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Workers Safety: Protecting Welders From the Hazards of Poisonous Gases and Other Dangers Expository Essay


Introduction

Multiple industrial operations involve processes that pose many dangers to workers. In the course of performing their duties, industrial workers meet both immediate and non-immediate hazards. Industrial hazards can result from air poisoning, electrical shocks, moving components such as conveyor belts, as well as exposure to radiation.

Welding processes present multiple sources of hazards to workers; hence, a need to enforce mitigating measures. Apart from enforcing high safety standards as recommended by regulating organizations, workers need to understand the level of hazards they face in the course of their duties. This paper reviews safety hazards resulting from confined spaces and poisonous gases during welding processes (Asfahl et al., 2004).

Confined Spaces

Many industrial processes need workers to work in confined spaces. A confined is an enclosed area with unique characteristics (potentially hazardous), which isolate it from the wider environment (Asfahl et al., 2004). One of the characteristics that define a confined space includes a limitation to the entry and exit of a worker (Asfahl et al., 2004).

Confined spaces allow workers to do hazardous tasks requiring a unique workstation; hence, a need to limit the residence of workers there. Examples of enclosed spaces include silos, tanks and boilers (Asfahl et al., 2004). Common dangers that a worker can meet in a welding enclosed space include electric shocks, poor ventilation, poisonous gases, and carcinogenic substances.

One of the substances responsible for a hazardous environment in a permit-required workstation includes flammable gases that are more than 10% of their Lower Flammable Limit (LFL) (Asfahl et al., 2004). An environment containing substances, materials, or components that can engulf workers qualifies automatically as a permit-required enclosed area (Asfahl et al., 2004).

Liquid materials could harm/kill a worker through respiratory poisoning, by creating slippery surfaces, or by exerting great force on the body of a worker. On the other hand, solid materials can cause great harm to a worker by exerting damaging force on a person’s body, by trapping a worker, or even by crushing a worker.

Permit-required enclosed spaces present varying thresholds of immediate threats; hence, their grouping into various scales depending on the immediate threat they pose. Some of these areas contain heavy machinery objects, which can cause immediate harm to a worker.

The American Welding Society (AWS) strives to protect the safety of workers through a manual of useful rules. In their textbook presentation, Asfahl et al. explore multiple guidelines that can mitigate hazards present at engineering workstations. It is noteworthy to note that one can develop a wider understanding of safety procedures at engineering workstations by studying both recommendations.

Since Asfahl et al. focus on the wider engineering profession, their study is more detailed, but more general at the same time. Here, Asfahl et al. present safety guidelines that are general to the engineering profession, but not specific to welding.

On the other hand, the American Welding Society manual provides summarised, but specific guidelines, for ensuring the safety of workers at welding workstations (American Welding Society, 2005).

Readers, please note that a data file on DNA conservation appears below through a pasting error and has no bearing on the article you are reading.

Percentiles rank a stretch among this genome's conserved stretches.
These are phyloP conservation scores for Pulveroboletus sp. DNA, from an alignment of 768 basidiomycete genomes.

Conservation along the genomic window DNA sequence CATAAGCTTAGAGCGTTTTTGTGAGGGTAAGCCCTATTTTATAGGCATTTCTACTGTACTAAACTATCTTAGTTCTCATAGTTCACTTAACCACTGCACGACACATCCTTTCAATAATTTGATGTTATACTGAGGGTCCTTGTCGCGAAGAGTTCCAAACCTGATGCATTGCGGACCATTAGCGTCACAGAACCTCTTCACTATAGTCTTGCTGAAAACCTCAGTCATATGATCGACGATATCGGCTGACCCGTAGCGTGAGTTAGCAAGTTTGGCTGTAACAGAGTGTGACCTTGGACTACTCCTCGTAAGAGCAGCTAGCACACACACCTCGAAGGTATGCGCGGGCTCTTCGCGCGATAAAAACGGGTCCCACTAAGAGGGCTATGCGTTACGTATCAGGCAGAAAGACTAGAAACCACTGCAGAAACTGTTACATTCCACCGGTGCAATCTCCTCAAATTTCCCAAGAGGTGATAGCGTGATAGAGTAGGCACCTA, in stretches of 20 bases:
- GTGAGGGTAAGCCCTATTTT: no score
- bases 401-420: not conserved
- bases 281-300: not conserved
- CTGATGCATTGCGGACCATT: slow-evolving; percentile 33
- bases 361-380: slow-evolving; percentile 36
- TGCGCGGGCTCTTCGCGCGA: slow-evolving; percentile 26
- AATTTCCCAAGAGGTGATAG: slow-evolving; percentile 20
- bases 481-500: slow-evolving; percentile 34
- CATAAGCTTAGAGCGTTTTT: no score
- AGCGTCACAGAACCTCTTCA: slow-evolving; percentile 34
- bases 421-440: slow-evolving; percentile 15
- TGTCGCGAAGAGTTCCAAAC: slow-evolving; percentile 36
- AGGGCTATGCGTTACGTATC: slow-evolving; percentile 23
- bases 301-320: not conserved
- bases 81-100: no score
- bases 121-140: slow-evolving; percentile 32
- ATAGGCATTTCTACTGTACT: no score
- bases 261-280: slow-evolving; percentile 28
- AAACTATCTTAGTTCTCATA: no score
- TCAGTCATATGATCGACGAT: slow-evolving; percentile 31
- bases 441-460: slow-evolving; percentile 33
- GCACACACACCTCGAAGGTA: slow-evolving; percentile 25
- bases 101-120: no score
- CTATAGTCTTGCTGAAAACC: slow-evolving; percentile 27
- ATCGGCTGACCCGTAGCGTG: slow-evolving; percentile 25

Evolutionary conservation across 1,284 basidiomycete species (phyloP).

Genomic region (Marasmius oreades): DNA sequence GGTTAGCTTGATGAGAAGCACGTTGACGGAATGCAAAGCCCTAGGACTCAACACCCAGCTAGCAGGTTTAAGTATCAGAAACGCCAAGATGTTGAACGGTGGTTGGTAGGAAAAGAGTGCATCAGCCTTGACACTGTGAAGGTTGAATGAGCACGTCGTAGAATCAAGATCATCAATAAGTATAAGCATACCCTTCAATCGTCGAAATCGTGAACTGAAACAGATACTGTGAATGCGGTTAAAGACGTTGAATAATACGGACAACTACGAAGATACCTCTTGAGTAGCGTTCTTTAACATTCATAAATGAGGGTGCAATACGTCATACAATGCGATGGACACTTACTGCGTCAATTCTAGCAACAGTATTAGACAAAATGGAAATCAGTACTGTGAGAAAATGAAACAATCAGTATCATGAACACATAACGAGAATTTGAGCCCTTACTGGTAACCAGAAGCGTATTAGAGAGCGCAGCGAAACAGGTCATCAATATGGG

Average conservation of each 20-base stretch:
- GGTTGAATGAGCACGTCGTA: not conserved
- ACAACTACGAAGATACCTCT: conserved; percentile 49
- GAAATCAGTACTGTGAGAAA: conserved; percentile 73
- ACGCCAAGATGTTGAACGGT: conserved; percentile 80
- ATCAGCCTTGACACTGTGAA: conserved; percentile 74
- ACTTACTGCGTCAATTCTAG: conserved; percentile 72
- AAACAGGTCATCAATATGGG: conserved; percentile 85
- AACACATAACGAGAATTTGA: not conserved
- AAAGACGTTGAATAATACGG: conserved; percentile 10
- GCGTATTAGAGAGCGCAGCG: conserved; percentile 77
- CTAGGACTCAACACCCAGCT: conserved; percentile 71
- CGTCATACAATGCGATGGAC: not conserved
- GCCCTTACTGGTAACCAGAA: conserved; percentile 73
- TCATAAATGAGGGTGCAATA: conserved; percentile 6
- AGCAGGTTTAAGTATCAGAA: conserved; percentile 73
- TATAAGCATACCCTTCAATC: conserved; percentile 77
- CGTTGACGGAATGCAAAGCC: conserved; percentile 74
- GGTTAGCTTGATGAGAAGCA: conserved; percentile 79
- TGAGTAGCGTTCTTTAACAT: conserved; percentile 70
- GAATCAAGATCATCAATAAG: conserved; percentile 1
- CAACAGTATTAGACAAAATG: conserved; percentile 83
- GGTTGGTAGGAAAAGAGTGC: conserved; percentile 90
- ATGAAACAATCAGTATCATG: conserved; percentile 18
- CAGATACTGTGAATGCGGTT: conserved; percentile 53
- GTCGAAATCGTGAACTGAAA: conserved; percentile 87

For example, although guidelines for directing the responsibility of workers, safety officers, and emergency teams are discussed, such guidelines form a general database of guidelines for different situations of application.

On the other hand, AWS guidelines apply to situations (such as emission of poisonous fumes from welding rods) that arise from welding processes. Here, one will find specific advice on areas such as the type of safety gear to wear for welding operations in.

Since AWS guidelines apply to persons who do various welding operations, the guidelines assume that a reader is already aware of several facets of his profession; hence, no need to dwell on the same (American Welding Society, 2005). Here, it is unnecessary to define aspects of a worker environment such as a permit-required workstation.

The Asfahl textbook applies to theoretical situations in a classroom setting; hence, a need to prepare a learner with a database of details required for an exhaustive understanding of work safety. As such, definitions of multiple aspects found at the workplace such as a permit-required workstation must precede an evaluation of safety guidelines.

In several ways, AWS guidelines and Asfahl’s guidelines complement each other. One will find Asfahl’s guidelines in a more summarised format at AWS.

For example, although there is no mention of a permit-required workstation in AWS guidelines, the guidelines recommend concerned safety officers to decide the need for permission to use some workstations. Generally, all the guidelines found in the AWS document match with safety guidelines presented in Asfahl’s textbook.

Welding Fumes from Nickel and Chromium

The potential danger in a confined space can originate from a poisonous atmosphere (such as hazardous gases, dust, or poor ventilation), or from a configuration that can trap; hence, injure or kill a worker. Fumes exuded during welding processes can adversely affect one’s health on exposure (American Welding Society, 2005). Welding fumes could originate from welding materials, base metal, and welding gas.

One of the most dangerous types of fumes that can result from welding includes fumes from nickel and chromium. Unfortunately, nickel and chromium fumes dominate multiple welding processes due to their presence in alloys, welding rods, stainless steel, and chromium coated metals (Workers Health and Safety, 2009). A number of factors may determine how fumes affect the health of a worker.

Here, the period of exposure and the type of welding performed form important considerations. Moreover, the type of safety gear used as well as the type of working environment determines the degree of effect. An understanding of the above factors should tell safety choices undertaken by people in danger of exposure to welding fumes.